As such, I was completely (mentally) prepared to do a HUGE revision later. I always leave the story alone for a few months, then come back and the issues I’m having with it. These often end up being crucial changes that really improved the story, even if each change only took 5–10 minutes to fix.

If you know this pace is ridiculous, why aren’t you slowing down? Like many writers, I have this overwhelming urge to get stories out. I can’t tell myself to stop after writing some reasonable quotum of words (like 1,500 a day). Because what am I going to do the rest of the day? Just think about all the scenes I could have written, but didn’t, because I imposed some arbitrary limit on myself! I end up writing the scenes in my head anyways, as I watch a movie, stand in the shower, exercise, etcetera.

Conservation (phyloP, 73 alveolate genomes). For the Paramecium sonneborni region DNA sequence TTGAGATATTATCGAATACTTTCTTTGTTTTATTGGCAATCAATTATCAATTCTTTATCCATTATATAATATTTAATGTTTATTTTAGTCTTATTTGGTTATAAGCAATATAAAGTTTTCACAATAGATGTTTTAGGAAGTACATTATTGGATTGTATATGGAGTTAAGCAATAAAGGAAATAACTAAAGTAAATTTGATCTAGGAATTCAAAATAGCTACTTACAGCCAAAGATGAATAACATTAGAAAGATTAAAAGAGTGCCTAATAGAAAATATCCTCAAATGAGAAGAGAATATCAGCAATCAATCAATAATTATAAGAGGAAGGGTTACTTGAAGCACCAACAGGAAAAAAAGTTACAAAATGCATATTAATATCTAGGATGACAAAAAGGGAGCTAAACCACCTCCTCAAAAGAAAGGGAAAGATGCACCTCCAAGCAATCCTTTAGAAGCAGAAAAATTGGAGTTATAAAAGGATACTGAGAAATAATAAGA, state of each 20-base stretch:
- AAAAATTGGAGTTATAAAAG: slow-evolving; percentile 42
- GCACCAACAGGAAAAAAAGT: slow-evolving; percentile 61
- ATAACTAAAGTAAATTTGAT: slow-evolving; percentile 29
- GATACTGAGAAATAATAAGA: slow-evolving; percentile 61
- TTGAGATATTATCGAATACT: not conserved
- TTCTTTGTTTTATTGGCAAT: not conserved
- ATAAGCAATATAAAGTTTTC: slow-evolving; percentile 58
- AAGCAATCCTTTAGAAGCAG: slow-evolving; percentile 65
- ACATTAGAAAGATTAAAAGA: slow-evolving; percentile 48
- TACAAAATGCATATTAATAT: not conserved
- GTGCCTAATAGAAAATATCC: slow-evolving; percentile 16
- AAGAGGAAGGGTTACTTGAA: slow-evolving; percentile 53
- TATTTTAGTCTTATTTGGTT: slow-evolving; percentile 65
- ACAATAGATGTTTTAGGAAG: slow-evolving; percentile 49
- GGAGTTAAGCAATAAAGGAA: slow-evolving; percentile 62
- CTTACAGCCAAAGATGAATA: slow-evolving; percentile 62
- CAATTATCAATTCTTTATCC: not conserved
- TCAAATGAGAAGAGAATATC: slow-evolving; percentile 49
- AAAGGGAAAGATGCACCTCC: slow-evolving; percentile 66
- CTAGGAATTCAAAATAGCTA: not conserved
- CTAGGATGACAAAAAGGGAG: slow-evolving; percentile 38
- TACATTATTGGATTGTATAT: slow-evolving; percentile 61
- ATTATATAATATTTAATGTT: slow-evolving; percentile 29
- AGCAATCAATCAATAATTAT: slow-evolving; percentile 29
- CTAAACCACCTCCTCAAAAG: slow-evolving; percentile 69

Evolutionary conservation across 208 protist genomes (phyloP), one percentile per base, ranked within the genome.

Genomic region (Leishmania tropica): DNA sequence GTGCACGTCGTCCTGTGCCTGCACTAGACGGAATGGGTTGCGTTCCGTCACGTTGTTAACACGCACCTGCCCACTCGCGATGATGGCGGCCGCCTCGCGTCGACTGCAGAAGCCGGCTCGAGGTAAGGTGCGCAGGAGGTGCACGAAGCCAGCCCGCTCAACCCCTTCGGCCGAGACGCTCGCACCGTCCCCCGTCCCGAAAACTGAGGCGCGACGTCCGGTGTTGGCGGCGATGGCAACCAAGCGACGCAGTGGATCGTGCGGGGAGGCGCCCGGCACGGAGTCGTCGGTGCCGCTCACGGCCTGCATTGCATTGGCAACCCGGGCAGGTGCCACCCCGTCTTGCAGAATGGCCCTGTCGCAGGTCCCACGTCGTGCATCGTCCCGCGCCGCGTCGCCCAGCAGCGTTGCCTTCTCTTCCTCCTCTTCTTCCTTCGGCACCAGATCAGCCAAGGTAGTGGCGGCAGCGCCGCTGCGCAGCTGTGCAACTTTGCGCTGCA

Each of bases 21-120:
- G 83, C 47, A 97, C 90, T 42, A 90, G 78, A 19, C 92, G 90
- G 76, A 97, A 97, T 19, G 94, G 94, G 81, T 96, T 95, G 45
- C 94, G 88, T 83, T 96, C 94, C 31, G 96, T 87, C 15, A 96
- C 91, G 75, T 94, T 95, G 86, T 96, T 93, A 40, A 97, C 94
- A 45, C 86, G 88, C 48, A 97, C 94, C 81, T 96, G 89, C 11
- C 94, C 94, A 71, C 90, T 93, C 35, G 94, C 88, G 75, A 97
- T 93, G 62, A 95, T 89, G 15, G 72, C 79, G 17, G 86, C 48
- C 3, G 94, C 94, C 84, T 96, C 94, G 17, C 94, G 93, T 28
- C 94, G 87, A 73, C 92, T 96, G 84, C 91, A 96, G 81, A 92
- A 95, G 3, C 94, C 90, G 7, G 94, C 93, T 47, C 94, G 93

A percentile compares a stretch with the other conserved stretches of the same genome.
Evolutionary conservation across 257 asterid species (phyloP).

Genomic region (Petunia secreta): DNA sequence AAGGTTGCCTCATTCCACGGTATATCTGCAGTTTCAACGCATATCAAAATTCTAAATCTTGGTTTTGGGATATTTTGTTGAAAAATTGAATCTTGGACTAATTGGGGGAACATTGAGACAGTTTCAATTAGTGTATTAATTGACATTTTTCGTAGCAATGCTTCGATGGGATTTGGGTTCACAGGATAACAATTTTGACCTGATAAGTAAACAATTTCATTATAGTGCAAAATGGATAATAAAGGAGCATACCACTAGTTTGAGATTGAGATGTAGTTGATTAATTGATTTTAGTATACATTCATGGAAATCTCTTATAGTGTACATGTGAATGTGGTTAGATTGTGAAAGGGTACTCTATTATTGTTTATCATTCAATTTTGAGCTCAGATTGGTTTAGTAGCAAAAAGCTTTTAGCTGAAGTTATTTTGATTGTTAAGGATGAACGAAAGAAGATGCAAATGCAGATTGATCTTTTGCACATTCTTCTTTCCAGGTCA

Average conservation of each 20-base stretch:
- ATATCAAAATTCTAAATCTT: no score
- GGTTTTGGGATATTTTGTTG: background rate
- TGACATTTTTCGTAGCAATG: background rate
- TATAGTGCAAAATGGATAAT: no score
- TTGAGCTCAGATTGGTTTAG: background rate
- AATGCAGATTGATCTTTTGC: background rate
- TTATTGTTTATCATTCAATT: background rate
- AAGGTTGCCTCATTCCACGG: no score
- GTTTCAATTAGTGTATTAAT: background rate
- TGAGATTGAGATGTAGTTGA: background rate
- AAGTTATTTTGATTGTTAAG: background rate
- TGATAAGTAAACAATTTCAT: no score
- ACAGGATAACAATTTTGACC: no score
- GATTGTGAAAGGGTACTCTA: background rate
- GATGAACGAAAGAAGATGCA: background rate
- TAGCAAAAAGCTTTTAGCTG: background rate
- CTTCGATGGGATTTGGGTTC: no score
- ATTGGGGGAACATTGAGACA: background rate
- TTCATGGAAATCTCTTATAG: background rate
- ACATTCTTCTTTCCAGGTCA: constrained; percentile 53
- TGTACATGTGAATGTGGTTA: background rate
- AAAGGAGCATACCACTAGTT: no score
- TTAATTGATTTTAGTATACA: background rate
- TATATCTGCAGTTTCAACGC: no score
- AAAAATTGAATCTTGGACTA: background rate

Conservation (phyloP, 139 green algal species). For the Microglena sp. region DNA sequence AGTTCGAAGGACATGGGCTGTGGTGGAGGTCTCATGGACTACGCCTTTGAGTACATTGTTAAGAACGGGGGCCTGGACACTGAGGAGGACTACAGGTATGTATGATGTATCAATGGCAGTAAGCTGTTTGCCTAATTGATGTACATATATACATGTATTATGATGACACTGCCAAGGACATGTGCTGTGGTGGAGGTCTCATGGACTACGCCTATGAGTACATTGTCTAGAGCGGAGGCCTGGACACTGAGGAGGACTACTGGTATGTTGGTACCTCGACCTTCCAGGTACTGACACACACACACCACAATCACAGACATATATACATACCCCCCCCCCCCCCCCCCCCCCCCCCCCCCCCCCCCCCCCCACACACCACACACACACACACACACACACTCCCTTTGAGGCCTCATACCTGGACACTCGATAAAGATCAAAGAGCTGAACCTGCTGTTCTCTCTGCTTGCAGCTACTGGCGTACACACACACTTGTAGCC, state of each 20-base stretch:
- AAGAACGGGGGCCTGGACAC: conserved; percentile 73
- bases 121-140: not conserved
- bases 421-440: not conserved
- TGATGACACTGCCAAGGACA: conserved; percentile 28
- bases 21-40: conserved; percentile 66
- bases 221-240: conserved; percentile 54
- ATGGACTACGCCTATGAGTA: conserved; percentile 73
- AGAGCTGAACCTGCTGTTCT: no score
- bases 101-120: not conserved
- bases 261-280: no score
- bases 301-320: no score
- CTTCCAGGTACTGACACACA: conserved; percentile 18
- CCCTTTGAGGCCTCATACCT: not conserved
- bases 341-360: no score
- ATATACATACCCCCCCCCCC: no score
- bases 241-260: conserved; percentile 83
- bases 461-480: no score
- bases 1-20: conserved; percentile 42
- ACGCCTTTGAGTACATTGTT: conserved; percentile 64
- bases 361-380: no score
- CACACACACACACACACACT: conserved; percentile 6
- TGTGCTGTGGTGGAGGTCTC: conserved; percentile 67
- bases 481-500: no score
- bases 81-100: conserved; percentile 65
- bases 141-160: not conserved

There are days when I write 100 words. There are days when I write 10,000 words. I let creativity (my “writing muse”) guide me, with the only restriction being that I do write something every day.

The other reason is that the Wildebyte was always meant as short books that do not take me too long to write. That’s the original thought that started this whole adventure: I invest so much time and effort into these big ideas for books—I just want a project that allows for quick, light-hearted adventures!

When viewed in that light, you might consider a Wildebyte Book a failure if it takes more than three weeks to write it. That probably means I took it too seriously or got stuck because the story just wasn’t working.


Anyway, the main changes in the revision were …

  • Add more “suspicious hints” to all characters, to really get that mystery of “who’s the Ninja” going